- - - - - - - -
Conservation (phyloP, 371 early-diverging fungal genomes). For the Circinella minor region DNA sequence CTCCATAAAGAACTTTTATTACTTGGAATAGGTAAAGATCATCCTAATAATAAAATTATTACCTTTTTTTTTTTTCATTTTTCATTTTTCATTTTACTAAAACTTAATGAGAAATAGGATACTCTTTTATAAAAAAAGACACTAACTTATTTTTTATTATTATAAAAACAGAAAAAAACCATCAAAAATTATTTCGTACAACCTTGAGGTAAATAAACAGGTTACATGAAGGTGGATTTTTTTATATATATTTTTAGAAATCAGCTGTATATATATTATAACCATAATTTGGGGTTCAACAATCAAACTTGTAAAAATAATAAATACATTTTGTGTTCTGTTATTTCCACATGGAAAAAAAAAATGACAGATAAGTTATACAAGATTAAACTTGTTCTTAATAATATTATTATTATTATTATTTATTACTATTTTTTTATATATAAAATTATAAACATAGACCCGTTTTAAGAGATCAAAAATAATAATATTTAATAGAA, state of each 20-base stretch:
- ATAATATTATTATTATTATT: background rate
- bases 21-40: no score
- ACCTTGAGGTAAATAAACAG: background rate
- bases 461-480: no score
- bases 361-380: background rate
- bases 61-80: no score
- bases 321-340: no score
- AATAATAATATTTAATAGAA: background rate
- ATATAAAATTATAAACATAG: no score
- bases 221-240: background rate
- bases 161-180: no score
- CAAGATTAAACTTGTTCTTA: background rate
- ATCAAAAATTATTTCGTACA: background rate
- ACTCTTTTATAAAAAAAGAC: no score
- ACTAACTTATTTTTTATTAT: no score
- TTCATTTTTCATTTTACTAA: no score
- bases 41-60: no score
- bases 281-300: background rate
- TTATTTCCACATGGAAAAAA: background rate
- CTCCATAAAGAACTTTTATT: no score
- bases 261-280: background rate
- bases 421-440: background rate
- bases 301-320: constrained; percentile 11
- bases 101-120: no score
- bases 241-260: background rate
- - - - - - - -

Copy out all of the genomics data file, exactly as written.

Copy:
Conservation (phyloP, 371 early-diverging fungal genomes). For the Circinella minor region DNA sequence CTCCATAAAGAACTTTTATTACTTGGAATAGGTAAAGATCATCCTAATAATAAAATTATTACCTTTTTTTTTTTTCATTTTTCATTTTTCATTTTACTAAAACTTAATGAGAAATAGGATACTCTTTTATAAAAAAAGACACTAACTTATTTTTTATTATTATAAAAACAGAAAAAAACCATCAAAAATTATTTCGTACAACCTTGAGGTAAATAAACAGGTTACATGAAGGTGGATTTTTTTATATATATTTTTAGAAATCAGCTGTATATATATTATAACCATAATTTGGGGTTCAACAATCAAACTTGTAAAAATAATAAATACATTTTGTGTTCTGTTATTTCCACATGGAAAAAAAAAATGACAGATAAGTTATACAAGATTAAACTTGTTCTTAATAATATTATTATTATTATTATTTATTACTATTTTTTTATATATAAAATTATAAACATAGACCCGTTTTAAGAGATCAAAAATAATAATATTTAATAGAA, state of each 20-base stretch:
- ATAATATTATTATTATTATT: background rate
- bases 21-40: no score
- ACCTTGAGGTAAATAAACAG: background rate
- bases 461-480: no score
- bases 361-380: background rate
- bases 61-80: no score
- bases 321-340: no score
- AATAATAATATTTAATAGAA: background rate
- ATATAAAATTATAAACATAG: no score
- bases 221-240: background rate
- bases 161-180: no score
- CAAGATTAAACTTGTTCTTA: background rate
- ATCAAAAATTATTTCGTACA: background rate
- ACTCTTTTATAAAAAAAGAC: no score
- ACTAACTTATTTTTTATTAT: no score
- TTCATTTTTCATTTTACTAA: no score
- bases 41-60: no score
- bases 281-300: background rate
- TTATTTCCACATGGAAAAAA: background rate
- CTCCATAAAGAACTTTTATT: no score
- bases 261-280: background rate
- bases 421-440: background rate
- bases 301-320: constrained; percentile 11
- bases 101-120: no score
- bases 241-260: background rate